Wedding photography lighting – Shooting in partial sunlight & shade
I strongly believe that when you have the ability to control a photo session, that you pick your battles. You don’t have to try and make everything work. Set up portrait shots in light that favors you. Of course, off-camera flash really helps you in being able to pick where you want that light that favors you.
Solid advice that I adhere to, is to not have a person or a group of people half in the sun, half in shade. It’s a recipe for disaster, or a tough battle to fight, lighting wise. But then, slightly amneding Sean Connery’s immortal words in The Untouchables, “Don’t bring a knife to a gun-fight.” When you have enough light to match the sun, then it is possible to pull something out of that challenging situation!
I like using speedlights for additional light, but I also have my Profoto AcuteB2 600R Power Pack (affiliate), in the trunk of my car … just in case I need something more than a knife. But really, if the Profoto B1 flash (review article), had been available for Nikon at the time, it would’ve been the Profoto B1 that I would’ve pulled out for 500 Ws of easily portable light!
I really liked this building as a backdrop, but at this time of the day, half the facade was in sun, and half in shade. And this is where having a really powerful flash on location, is very very handy. I can dump sunlight levels of light (through a softbox!) to match the sunlit areas, and match the exposure levels.
The pull-back shot shows how the light was positioned. The softbox is a fairly unwieldy (for location), Profoto 3′ x 4′ RFi Softbox (affiliate). I use it with just the outer baffle in situations like this where I need to dump a lot of light, but still want it to look soft. (The dappled light in the foreground is from the sunlight filtering through the trees.)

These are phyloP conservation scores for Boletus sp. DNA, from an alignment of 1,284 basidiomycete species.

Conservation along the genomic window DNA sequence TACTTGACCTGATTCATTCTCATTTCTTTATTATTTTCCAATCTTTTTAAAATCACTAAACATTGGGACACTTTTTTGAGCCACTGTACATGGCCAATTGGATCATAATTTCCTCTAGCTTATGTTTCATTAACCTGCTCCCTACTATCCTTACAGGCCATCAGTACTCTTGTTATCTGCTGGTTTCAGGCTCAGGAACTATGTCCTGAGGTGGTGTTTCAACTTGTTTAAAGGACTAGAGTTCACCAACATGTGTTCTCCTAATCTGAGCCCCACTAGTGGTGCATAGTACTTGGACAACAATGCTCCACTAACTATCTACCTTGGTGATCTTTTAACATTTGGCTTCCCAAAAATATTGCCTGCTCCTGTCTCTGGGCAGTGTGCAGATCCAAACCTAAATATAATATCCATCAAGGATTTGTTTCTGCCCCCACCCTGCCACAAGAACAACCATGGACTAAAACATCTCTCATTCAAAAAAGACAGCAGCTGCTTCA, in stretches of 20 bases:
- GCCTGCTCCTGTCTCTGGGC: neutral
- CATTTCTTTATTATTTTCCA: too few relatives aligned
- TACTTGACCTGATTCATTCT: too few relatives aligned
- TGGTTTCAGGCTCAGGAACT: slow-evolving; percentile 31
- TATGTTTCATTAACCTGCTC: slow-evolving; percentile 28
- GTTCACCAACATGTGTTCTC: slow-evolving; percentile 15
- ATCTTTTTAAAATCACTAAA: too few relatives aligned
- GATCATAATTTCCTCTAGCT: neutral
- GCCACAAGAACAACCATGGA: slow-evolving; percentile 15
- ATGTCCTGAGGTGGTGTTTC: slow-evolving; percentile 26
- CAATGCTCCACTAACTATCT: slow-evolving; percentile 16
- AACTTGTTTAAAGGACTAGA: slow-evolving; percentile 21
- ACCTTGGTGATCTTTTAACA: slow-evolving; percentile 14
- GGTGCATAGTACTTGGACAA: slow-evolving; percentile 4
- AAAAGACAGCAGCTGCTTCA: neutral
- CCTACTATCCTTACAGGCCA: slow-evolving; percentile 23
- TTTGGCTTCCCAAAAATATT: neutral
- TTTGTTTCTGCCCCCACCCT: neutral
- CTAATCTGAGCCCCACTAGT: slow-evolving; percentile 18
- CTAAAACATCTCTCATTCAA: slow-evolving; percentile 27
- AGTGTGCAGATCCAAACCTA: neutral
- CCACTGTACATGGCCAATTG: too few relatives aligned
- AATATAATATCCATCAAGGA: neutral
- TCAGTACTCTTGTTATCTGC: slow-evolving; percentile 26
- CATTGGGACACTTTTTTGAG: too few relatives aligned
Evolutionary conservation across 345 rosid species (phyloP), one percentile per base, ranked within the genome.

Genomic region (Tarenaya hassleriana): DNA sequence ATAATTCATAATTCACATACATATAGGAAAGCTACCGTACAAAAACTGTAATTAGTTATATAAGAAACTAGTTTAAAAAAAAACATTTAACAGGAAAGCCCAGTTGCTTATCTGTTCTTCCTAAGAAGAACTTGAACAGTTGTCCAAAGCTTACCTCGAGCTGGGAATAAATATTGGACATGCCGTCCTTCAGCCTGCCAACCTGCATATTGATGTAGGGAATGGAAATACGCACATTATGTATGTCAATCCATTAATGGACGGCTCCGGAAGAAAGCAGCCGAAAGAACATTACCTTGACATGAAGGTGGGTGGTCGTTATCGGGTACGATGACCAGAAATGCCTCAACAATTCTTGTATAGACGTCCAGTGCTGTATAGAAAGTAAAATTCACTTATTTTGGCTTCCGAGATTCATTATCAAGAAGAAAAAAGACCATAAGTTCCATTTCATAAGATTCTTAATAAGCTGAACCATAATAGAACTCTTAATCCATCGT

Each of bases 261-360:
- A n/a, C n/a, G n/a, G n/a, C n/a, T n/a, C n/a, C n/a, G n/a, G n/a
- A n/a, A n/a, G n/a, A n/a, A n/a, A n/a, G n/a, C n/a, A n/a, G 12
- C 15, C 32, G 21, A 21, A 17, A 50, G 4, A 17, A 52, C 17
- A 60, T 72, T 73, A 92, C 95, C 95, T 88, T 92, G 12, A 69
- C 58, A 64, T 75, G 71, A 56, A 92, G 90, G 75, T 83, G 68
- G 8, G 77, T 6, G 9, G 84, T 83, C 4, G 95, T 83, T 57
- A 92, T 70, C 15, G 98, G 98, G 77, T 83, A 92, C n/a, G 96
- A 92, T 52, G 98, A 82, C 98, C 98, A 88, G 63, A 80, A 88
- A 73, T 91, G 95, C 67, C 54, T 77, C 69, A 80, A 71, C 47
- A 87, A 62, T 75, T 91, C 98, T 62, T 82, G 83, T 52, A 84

In the final image (at the top), the light on the left-hand side does look different than the hard sunlight on the right-hand side. With more time (and an infinitely patient bridal party), it would be possible to match the quality in light more exactly, but I am happy with this compromise – it looks great!
Direction & Quality of Light
I wanted to distill the essence of what we, as photographers, work with – light! Before we can truly grasp on-camera flash and off-camera flash, and really, any kind of photography, we have to be aware of the direction and quality of light. We need to observe the light that we have, and then decide how best to use it, or enhance it.
With this book, I try my best to share those “aha!” moments with you, and I do believe this book can make a difference to your photography.
Photo gear & equivalents used (& what I should’ve been using)
- Nikon D4
- Nikon 24-70mm f2.8G AF-S / Canon 24-70mm f/2.8L II
- Profoto Acute B2 600 Ws power pack
or alternately, the Profoto B1 portable flash
- Profoto RFi 3’x4′ softbox
Video tutorials to help you with flash photography
If you like learning by seeing best, then these video tutorials will help you with understanding flash photography techniques and concepts. While not quite hands-on, this is as close as we can get to personal instruction. Check out these and other video tutorials and online photography workshops.
- review: Profoto B1 flash
- Camera & flash settings: what do you want to achieve? (model: Ulorin Vex)
- Controlling bright daylight w/ direct off-camera flash (model: Molly K)
- Shooting wedding photos in the mid-day sun (Clarence & Aluanda)
- Wedding photography – big bounce flash
- Photo session – Modern Gypsies – golden birds
- Comparing output: studio lights vs. speedlites / speedlights
- Overpowering the sun with flash (models: Sarah & Mark)
A little bit of homework
My camera settings were: 1/250 @ f/8 @ 100 ISO
If you regularly visit the Tangents blog, then you know the recipe off by heart by now – how did I get to these settings? And what was my Profoto flash set to?